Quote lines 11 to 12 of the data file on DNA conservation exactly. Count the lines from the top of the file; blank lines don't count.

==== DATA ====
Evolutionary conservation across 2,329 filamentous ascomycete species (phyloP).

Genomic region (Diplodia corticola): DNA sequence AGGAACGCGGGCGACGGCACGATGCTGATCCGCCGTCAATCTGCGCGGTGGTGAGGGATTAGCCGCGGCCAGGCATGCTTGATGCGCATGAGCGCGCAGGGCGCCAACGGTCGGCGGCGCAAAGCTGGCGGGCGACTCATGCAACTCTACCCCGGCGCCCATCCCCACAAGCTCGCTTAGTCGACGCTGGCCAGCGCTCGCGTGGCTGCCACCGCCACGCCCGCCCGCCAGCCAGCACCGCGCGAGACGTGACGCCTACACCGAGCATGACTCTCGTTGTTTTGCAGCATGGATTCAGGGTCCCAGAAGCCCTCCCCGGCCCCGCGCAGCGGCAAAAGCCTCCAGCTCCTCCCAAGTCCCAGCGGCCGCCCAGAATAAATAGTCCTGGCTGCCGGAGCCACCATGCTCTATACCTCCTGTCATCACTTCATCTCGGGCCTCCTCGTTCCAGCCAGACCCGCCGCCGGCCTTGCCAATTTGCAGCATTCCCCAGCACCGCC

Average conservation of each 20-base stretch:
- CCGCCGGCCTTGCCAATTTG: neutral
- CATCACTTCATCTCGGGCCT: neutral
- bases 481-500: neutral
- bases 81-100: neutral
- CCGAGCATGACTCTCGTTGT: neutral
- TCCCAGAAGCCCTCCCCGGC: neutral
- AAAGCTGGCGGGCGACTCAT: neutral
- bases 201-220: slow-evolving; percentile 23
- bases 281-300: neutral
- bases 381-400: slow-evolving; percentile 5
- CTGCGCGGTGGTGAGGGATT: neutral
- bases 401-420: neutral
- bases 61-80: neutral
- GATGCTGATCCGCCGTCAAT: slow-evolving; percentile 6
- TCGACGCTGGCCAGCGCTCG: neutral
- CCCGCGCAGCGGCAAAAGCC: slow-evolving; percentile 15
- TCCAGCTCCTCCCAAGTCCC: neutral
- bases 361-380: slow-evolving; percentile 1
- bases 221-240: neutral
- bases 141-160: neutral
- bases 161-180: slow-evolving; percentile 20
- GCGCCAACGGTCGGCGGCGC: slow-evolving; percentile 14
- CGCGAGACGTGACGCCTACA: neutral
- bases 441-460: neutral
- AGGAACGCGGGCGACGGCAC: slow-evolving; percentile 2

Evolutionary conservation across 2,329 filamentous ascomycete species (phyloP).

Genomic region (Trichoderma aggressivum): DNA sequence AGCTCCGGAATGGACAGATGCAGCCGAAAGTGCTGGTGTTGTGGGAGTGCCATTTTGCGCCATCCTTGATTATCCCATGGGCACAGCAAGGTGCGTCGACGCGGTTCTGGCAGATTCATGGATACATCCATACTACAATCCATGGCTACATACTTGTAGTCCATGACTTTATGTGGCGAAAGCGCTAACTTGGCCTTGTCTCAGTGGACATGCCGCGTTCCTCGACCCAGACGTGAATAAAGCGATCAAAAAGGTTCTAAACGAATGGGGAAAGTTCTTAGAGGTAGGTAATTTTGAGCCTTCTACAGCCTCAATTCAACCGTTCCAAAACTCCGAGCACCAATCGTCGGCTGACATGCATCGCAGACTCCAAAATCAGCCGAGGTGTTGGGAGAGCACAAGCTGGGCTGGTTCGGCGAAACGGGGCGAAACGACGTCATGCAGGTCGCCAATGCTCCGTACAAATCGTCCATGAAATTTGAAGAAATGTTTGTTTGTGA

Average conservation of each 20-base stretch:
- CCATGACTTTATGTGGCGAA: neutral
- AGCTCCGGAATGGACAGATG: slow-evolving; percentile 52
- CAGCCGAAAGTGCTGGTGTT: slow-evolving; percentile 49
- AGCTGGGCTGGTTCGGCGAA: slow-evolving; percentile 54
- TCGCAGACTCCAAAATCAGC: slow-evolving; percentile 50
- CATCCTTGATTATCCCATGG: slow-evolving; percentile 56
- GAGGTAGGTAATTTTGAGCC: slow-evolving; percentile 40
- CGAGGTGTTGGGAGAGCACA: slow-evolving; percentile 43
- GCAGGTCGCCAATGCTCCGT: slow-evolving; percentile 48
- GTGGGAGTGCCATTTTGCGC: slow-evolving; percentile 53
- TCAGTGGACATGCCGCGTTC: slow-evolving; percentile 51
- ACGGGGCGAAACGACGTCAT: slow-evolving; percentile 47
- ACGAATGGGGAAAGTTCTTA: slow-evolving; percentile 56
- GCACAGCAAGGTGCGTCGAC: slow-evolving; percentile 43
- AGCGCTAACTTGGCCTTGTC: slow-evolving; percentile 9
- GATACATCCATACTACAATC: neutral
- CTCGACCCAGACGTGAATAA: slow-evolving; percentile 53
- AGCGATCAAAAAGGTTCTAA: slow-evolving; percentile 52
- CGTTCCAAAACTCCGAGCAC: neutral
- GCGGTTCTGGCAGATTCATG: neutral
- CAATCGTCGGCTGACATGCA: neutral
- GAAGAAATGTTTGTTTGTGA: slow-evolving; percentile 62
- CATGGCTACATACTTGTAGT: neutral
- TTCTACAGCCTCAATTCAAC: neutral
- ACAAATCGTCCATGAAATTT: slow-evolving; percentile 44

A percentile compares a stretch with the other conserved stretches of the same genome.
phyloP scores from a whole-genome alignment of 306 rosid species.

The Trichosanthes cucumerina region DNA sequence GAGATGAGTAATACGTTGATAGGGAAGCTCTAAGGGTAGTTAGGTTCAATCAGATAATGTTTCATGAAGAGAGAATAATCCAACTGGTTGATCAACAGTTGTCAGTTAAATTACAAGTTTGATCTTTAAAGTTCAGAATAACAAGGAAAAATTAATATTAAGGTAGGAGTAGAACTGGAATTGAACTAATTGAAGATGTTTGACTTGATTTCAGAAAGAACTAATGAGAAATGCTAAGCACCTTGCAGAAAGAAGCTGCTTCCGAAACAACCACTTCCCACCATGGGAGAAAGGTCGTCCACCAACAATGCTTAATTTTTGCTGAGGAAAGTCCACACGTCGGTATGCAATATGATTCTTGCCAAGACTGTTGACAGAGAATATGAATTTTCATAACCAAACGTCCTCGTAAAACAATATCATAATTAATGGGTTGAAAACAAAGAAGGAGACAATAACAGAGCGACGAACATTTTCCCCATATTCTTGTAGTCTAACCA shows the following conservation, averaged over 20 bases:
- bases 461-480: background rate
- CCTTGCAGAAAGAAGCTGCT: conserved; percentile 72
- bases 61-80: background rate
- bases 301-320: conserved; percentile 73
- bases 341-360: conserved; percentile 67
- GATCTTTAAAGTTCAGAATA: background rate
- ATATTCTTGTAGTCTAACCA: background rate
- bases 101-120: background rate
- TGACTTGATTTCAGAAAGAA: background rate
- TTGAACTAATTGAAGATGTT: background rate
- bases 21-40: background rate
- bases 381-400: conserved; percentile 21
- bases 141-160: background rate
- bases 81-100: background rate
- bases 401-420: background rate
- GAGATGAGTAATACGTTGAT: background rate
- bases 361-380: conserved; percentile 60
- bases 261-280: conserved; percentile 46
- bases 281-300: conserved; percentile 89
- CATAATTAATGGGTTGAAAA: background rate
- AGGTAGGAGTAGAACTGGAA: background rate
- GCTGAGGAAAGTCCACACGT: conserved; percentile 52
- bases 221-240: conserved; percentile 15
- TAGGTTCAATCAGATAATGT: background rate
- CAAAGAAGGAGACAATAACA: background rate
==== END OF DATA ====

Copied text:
- bases 201-220: slow-evolving; percentile 23
- bases 281-300: neutral